TECHNICAL difficulties aside, the census is the best way we have as a nation to track who we are, where we’ve been, and where we’re going.
Not only does it show where the south-west stands compared with the rest of the nation, it can also show us the differences between those who live in Warrnambool and those residing in the surrounding regions.
We’ve dug through the past two decades of census data and turned the information into some pretty graphs for you. This is what we’ve learnt.
Warrnambool and Moyne’s steady growth is consistent with the nation’s growing population, but bucking the trend is Corangamite, where the population has been in decline since the 2006 census. The number of people in Corangamite dropped by 240 between 2006 and 2011, and a further 325 by the 2016 census.
Ian Gibb, director of sustainable development, Corangamite Shire: “We have drift to larger centres and capital cities, and traditionally there’s been some decline in rural areas due to changing agricultural practices. Our rate of decline is actually slowing and … will be stable and start to increase soon. We’re working hard on making sure our agricultural sector is strong … and (creating) opportunities around tourism.”
Rent and mortgage
The average weekly rent and monthly mortgage payments in the south-west have stayed below the state and national medians, especially in Moyne and Corangamite. But while rent has consistently risen over the past 15 years (there was no question about rent or mortgage in the 2001 census), Warrnambool has followed the national trend and seen the median monthly mortgage payment drop. Moyne’s has held steady when comparing 2011 and 2016, but Corangamite is again bucking the trend, with mortgage payment still slowly rising.
Bob McMillan, mortgage broker at Sinclair Wilson: “(The drop in the median monthly mortgage payment) is a direct result of interest rates reducing over that period of time. They’re at a historical low. It could be that Corangamite’s (rise) might be reflective of it being a farming area and maybe interest rates on farms have not been reduced – they tend to be more aligned to business loans. A lot of those are locked in (in terms of interest rates).”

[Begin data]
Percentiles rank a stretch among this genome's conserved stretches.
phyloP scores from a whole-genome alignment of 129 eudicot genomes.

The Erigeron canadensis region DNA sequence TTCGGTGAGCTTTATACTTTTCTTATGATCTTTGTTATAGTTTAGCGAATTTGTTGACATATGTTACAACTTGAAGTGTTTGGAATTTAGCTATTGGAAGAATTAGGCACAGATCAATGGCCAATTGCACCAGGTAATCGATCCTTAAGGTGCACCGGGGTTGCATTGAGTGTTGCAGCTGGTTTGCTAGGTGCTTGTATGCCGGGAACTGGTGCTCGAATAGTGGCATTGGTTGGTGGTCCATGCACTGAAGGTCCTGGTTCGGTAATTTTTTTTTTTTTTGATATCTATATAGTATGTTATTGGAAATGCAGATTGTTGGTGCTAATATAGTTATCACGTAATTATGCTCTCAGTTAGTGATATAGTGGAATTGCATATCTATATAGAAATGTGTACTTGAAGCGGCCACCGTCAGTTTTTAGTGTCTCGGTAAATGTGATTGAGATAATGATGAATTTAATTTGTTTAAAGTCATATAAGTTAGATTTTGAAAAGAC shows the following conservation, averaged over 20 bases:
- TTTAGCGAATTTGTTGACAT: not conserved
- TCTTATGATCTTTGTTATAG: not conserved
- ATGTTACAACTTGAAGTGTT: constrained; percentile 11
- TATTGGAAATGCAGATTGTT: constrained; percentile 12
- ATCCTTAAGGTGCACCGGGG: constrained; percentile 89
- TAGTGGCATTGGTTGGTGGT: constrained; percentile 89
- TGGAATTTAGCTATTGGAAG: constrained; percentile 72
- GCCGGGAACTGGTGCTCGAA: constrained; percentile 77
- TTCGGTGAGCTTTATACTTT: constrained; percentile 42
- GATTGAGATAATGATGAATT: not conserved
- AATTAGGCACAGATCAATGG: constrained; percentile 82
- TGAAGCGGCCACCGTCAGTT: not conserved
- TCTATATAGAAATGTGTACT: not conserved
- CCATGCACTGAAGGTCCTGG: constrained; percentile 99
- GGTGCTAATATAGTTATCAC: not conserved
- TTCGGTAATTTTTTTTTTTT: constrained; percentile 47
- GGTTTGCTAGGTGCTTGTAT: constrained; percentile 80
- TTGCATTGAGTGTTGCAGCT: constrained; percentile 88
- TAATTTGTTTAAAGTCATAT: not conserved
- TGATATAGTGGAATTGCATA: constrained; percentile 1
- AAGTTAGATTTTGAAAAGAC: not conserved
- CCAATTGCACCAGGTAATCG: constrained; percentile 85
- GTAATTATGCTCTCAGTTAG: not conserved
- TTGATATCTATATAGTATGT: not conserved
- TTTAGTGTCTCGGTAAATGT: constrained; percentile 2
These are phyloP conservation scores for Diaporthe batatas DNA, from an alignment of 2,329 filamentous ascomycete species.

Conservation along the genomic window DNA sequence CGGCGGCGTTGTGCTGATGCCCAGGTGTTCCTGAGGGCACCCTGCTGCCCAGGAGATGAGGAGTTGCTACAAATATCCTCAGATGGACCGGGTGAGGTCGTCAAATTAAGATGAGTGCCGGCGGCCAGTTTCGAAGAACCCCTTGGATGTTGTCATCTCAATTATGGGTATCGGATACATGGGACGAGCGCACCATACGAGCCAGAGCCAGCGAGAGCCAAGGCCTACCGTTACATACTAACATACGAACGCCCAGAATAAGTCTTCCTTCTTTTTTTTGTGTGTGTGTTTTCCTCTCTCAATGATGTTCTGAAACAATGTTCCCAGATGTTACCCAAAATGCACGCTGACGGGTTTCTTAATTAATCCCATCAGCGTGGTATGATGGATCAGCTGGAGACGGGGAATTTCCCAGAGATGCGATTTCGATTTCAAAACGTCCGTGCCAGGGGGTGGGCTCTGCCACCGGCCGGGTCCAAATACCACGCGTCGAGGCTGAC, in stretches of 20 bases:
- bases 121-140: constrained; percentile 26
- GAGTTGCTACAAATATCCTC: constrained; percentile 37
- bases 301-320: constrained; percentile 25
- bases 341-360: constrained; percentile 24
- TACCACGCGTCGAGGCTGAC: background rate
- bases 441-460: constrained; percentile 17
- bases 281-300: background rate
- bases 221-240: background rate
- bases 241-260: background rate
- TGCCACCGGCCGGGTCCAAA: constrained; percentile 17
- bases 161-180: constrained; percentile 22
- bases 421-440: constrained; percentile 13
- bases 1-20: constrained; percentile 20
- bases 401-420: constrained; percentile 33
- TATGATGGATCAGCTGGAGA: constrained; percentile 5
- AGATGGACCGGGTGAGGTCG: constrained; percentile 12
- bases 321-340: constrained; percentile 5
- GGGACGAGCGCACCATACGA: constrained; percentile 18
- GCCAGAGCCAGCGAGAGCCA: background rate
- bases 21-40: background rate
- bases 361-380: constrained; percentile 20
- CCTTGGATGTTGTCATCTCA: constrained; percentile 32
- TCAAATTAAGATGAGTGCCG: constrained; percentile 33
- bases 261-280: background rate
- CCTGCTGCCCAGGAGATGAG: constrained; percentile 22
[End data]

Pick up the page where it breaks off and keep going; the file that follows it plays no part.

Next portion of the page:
The south-west has followed the national trends when it comes to tying the knot – over the past 20 years, people ticking the census box marked “married” has steadily dropped, while “never married” and “separated/divorced” have steadily increased. The number of married people is dropping fastest in Corangamite.
Country of birth
The country of birth question in the census provides a strong indication of region’s Anglo-Saxon/European connectivity. England, New Zealand and Scotland have remained in the top five in Warrnambool for 20 years. In Moyne, it’s England, New Zealand, the Netherlands and Germany. In Corangamite, it’s England, New Zealand, Scotland and Netherlands. But it also points to migration and work force trends. In the 2016 census that’s demonstrated by the increase in people born in China and Taiwan in Warrnambool, and the Philippines for Moyne and Corangamite.
Phil Hoggan, senior economic development officer, Warrnambool City Council: “We’re very pleased if the census has taken into account the hidden population of Chinese, Korean and Japanese workers. We were aware of a large number of visa holders within Warrnambool and wanted to capture them in the data. We did target them to ensure that they were aware of the census and the census materials were provided in the appropriate languages and that they had assistance to fill the census data out on the night. They are here, they are relatively long-term, so they should be counted as part of our resident population.”